UPMC/City of Pittsburgh Marathon: Wheelchair favorites anticipate tight duel in marathon

Saturday, May 03, 2003

By Ray Fittipaldo, Post-Gazette Sports Writer



As a wheelchair athlete, Ernst Van Dyk had a different set of sporting role models growing up in South Africa. Van Dyk idolized Franz Nietlisbach, a pioneer of wheelchair racing and a former five-time winner of the Boston Marathon.

As Van Dyk hits his peak in the sport of wheelchair racing, those in the marathon community are starting to refer to him as perhaps the greatest wheelchair racer of all time.

Van Dyk of South Africa is quickly setting his own standard in the sport. He is the three-time defending champion of the Boston Marathon and will defend his title at the UPMC/City of Pittsburgh Marathon tomorrow.














AT A GLANCE

What: 19th UPMC/City of Pittsburgh Marathon

When: Sunday

Where: Race(s) start and finish at Heinz Field

Schedule: 7 a.m., walkers; 7:35 a.m., wheelchairs; 7:45 a.m., marathon; 8 a.m., marathon relay; 8:10 a.m., wheelchair 5K; 8:15 a.m., 5K run/walk.

Purse: Men's and women's overall winners receive $12,500, with an additional $2,500 being awarded to the man if he breaks 2:12 and to the woman if she breaks 2:32.










Last year he set the course record at Pittsburgh by negotiating the hilly course in 1 hour, 34 minutes and 49 seconds.

"He's in a league of his own," said Katherine Switzer, a former women's champion at Boston who will call the race on WPXI's telecast. "He's the best in the world. No doubt about it."

Van Dyk's ultimate goal is to break the world record held by Heinz Frei, whose time of 1:20:14 is the gold standard in the sport. But Frei's time won't be falling tomorrow.

"This course is too hilly," Van Dyk said. "If we ever get the right conditions in Boston, we'll get it for sure."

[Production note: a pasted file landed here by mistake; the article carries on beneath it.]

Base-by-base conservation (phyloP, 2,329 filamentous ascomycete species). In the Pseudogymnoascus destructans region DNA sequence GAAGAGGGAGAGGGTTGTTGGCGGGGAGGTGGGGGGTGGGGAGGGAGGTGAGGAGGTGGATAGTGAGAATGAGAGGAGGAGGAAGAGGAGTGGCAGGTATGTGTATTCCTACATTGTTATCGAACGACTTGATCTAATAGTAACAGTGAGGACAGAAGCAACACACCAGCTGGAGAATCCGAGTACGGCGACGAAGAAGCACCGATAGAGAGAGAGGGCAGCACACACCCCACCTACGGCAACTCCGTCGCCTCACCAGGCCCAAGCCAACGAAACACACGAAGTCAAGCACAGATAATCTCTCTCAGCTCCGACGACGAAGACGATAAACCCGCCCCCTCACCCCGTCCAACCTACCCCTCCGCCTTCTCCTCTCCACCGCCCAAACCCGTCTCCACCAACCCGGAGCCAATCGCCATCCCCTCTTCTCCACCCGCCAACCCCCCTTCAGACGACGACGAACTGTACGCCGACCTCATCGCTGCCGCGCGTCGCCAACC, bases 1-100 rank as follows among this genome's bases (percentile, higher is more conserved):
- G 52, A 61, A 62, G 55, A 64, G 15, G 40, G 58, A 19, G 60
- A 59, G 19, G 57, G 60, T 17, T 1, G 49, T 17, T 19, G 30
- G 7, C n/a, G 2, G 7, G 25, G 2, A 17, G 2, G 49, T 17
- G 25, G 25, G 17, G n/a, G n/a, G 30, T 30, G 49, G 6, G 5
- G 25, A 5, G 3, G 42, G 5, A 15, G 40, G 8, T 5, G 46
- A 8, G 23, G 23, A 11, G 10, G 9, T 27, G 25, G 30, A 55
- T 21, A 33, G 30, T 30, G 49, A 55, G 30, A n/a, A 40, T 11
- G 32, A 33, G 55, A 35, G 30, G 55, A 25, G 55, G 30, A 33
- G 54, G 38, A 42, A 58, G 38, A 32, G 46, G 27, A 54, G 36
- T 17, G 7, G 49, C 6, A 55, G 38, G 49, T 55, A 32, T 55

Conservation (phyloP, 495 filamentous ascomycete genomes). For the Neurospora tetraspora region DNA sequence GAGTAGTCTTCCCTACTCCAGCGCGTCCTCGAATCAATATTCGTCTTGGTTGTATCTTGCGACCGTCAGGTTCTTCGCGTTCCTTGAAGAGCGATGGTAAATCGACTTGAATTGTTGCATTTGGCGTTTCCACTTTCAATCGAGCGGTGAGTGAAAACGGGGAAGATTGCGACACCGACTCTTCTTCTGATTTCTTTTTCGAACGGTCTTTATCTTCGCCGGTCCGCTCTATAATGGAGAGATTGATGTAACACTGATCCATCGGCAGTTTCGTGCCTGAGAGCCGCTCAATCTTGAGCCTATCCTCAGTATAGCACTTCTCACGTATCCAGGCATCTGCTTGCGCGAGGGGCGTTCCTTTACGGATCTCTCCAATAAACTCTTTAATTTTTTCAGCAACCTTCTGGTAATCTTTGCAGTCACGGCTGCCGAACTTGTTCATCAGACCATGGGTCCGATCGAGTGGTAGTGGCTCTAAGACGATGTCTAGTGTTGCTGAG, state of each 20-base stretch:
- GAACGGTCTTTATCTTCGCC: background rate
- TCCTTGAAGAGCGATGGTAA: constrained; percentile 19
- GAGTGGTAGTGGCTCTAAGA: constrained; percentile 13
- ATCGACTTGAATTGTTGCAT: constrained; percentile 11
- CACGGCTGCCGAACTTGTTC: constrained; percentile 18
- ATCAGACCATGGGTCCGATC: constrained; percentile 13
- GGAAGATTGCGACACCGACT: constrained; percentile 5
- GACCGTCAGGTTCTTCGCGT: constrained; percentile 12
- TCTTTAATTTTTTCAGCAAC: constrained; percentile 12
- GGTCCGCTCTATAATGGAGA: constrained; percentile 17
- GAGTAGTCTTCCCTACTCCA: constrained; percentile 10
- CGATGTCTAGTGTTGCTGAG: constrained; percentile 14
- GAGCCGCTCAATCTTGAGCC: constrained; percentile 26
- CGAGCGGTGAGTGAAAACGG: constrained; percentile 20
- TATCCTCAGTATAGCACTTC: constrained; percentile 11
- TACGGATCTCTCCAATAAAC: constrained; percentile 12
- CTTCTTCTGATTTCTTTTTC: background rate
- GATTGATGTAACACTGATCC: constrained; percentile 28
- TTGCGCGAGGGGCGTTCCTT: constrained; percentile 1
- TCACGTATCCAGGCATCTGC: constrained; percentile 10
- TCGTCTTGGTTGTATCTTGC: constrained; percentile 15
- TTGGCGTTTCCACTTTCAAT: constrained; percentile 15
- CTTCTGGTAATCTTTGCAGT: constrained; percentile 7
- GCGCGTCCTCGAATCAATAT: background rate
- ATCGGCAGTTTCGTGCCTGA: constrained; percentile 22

Van Dyk, 30, and fellow South African Krige Schabort, 39, are the favorites tomorrow. Schabort began his racing career in 1989 after he lost his legs serving in the South African military. Schabort beat Van Dyk at the New York City Marathon last year, and Van Dyk beat him this year in Boston.

"I really had a positive experience here last year," Van Dyk said. "I enjoy the race a lot. It's a very challenging course. It doesn't really suit me as an athlete because of all the hills. I think there are better-suited athletes for this course out there. I invited one of them, Krige Schabort. I convinced him to come over here. Between the two of us, we'll do a good race, and I think the course record is very much in [jeopardy]."

Schabort is better-suited for the Pittsburgh course because he is smaller in stature and weighs much less than Van Dyk, who has a tougher time climbing hills. But if Van Dyk can stay close, he has the advantage coming down hills and has the ability to pull away.

The wheelchair racing community is a small and tight-knit group. Van Dyk and Schabort are close friends, and Van Dyk just got back from Switzerland and a meeting with his role model, Nietlisbach.

"It's very unique," Van Dyk said. "The top five guys in the Boston race went out to dinner afterward. In the race, we're really fierce competitors. Sometimes we'll work together for a while, but in the end, when the line comes up, there has to be a winner."

Schabort made national headlines a few weeks back at the Boston Marathon. He was the racer who accidentally ran over a 7-year old girl on the course, ruining his chances of catching Van Dyk, who had a about a 60-second lead at the time of the accident.

Wheelchair racing can be dangerous for the participants and people along the course. Van Dyk said he reached speeds of 50 mph during the race last year in Pittsburgh. He indicated that crowd control is a big issue in Boston.

"It's great to have a big crowd on a course," he said. "But every time the leader would pass, people would walk across the course and try to get on TV. It was difficult to gauge how far ahead I was because all I could see was people. I was not surprised to hear about an accident there. I was actually surprised runners did not run people over because people really don't pay attention."



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Ray Fittipaldo can be reached at rfittipaldo@post-gazette.com or 412-263-1230.




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